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Optimizing OpenFOAM simulation

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Old   August 31, 2019, 05:17
Question Optimizing OpenFOAM simulation
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Meghan Kennealy
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I am extremely new to OpenFOAM (and using v1706) and CFDs in general. I am currently running a simple simulation of two porous cylinders in a stationary velocity field (inlet velocity of 0.08m/s). The grid is 500x500, I am doing my final runs for my Master's (on a different topic) but for 10 000s of computation, the simulation is taking 57h to run on my machine.

I am running it in parallel, with a i5-6600K CPU @ 3.50GHz and I am using ihfoam as a solver.

Is this realistic? Or is there something I can do to optimize the simulation, because I need to run various orientations of the two cylinders (and possibly more cylinders) and at 57h and then the flow isnt yet developed, it seems like that may be a pipe dream (hehe) unless I run it on Azure or Gcloud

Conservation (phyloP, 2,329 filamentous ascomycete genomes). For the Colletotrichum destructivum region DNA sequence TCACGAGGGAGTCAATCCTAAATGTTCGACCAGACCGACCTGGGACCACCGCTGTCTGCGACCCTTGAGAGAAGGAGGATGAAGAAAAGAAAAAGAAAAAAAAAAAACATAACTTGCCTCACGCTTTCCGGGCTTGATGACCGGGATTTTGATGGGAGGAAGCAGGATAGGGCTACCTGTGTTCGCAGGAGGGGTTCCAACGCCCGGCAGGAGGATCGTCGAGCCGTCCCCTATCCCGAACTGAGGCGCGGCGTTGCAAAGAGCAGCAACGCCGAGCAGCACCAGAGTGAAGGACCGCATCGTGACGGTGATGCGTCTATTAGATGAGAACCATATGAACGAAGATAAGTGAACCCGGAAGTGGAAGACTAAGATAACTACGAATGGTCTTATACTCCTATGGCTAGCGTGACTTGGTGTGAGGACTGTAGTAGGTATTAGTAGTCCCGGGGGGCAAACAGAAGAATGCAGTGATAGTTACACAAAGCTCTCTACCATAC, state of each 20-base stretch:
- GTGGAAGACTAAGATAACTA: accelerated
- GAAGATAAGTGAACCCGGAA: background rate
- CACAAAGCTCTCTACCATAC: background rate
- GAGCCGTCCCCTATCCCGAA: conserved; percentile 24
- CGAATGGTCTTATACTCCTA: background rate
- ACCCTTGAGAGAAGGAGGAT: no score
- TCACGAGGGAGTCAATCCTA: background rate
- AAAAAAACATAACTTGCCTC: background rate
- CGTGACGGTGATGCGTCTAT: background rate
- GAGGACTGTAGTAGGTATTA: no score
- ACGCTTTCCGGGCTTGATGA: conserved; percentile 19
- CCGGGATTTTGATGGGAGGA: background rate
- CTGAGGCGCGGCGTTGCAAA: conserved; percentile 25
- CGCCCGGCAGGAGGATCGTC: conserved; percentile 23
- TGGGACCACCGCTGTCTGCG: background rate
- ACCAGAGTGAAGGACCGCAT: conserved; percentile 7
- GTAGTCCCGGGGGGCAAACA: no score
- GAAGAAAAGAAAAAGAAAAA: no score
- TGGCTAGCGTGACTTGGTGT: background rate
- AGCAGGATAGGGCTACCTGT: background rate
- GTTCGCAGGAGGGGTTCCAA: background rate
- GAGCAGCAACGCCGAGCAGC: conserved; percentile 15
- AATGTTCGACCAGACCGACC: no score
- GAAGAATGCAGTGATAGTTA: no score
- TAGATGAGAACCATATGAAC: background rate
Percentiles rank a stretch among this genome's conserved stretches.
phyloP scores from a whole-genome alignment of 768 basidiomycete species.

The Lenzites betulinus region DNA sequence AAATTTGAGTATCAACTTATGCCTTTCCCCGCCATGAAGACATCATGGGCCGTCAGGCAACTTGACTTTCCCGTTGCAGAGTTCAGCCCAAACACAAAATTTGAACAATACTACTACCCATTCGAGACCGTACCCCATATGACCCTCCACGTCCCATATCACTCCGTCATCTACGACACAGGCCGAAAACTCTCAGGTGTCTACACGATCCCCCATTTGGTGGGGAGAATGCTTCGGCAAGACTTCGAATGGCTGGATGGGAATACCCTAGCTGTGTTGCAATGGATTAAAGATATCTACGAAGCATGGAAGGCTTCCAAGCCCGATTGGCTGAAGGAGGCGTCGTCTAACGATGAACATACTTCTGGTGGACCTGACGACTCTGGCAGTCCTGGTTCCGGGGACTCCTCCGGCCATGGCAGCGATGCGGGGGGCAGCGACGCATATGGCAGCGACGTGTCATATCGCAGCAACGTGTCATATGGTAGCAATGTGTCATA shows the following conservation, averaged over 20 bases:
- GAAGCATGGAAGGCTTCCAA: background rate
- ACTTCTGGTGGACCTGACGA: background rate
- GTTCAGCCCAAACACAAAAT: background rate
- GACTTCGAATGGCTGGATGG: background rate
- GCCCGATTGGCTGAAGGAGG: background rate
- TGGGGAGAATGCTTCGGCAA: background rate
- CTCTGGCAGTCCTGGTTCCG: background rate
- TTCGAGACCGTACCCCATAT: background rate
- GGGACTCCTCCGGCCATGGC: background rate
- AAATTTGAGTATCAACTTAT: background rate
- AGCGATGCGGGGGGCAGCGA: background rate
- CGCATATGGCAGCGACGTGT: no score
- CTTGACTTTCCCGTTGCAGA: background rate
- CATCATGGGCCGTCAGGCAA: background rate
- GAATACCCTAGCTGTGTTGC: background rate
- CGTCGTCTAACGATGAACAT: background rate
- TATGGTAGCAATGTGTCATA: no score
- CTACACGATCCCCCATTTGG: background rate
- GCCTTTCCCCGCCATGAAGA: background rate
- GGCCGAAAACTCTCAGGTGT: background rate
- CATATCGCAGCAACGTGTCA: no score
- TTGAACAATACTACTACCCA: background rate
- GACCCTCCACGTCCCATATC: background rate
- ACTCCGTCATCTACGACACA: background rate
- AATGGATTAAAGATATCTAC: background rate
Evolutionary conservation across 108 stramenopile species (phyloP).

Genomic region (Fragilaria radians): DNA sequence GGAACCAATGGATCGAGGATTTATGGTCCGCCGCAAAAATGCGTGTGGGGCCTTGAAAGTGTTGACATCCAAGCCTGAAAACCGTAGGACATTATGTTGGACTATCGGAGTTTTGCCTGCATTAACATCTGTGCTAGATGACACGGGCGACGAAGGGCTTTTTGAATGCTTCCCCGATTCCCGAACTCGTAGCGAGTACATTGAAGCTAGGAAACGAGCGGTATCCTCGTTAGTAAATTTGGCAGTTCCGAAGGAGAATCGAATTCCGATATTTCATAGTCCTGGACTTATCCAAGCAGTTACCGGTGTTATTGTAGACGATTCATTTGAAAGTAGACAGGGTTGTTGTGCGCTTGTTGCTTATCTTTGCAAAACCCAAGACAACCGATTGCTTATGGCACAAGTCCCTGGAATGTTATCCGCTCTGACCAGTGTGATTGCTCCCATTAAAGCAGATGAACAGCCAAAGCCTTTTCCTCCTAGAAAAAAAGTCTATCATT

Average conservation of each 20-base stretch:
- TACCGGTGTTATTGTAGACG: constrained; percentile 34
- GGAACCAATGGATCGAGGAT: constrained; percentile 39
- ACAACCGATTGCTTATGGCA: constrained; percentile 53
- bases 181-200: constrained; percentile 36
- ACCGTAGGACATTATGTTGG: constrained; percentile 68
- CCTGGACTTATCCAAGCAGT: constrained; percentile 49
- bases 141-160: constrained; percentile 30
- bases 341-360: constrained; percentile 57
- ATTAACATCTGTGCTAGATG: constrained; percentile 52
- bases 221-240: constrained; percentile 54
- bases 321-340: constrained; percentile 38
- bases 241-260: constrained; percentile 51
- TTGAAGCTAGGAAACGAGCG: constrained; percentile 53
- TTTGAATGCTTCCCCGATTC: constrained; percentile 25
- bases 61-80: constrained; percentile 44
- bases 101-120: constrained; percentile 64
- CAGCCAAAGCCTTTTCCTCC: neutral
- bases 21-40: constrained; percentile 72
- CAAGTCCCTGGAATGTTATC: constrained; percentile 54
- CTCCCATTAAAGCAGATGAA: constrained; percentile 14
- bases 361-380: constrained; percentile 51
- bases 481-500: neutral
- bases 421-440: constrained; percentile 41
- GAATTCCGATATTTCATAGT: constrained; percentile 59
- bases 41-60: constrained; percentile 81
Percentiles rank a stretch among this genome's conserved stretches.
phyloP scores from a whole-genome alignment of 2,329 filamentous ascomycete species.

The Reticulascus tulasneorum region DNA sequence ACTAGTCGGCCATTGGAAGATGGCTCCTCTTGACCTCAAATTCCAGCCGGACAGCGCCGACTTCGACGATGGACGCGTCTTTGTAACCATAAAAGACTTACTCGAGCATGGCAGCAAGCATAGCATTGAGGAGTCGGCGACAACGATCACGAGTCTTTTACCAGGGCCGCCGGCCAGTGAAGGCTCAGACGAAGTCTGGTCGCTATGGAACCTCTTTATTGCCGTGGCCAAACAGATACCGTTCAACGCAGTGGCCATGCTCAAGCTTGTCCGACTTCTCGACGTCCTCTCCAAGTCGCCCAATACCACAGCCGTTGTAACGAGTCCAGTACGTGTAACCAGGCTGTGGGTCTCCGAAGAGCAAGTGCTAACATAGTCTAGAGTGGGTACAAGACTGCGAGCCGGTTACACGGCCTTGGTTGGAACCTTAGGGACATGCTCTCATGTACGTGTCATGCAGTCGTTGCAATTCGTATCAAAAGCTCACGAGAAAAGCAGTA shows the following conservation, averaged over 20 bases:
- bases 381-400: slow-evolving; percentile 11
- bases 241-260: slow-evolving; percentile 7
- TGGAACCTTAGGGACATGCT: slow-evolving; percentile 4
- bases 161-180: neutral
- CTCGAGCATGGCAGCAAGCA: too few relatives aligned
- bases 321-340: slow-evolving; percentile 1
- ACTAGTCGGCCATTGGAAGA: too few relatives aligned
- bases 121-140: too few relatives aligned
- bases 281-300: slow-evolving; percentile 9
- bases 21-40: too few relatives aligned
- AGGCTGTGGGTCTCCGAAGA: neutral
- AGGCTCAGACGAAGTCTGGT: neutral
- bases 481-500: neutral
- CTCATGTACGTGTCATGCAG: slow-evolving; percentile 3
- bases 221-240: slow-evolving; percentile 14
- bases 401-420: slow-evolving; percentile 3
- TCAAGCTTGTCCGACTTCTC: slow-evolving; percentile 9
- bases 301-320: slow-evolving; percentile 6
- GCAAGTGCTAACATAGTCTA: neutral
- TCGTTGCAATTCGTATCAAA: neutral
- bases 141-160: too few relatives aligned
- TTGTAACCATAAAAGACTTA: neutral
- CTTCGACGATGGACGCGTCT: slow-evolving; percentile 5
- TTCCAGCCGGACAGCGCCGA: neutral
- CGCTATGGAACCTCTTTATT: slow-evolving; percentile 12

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Old   September 2, 2019, 03:30
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That's a lot of computation time for a 500x500 mesh. What is your desired flow time after 57h of calculating? Maybe you can speed things up by running a steady-state simulation with a developed flow field and then switching to your transient solver.



A common mistake on parallel computations is to use all virtual cores via hyperthreading of your machine which slows down the simulation. Make sure you are using only the 'real' cores.
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Old   September 2, 2019, 09:33
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Meghan Kennealy
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Quote:
What is your desired flow time after 57h of calculating?
The flow time is only 10000s (around 3h) which is why I am so uncertain about the time it takes to run

Quote:
Maybe you can speed things up by running a steady-state simulation with a developed flow field and then switching to your transient solve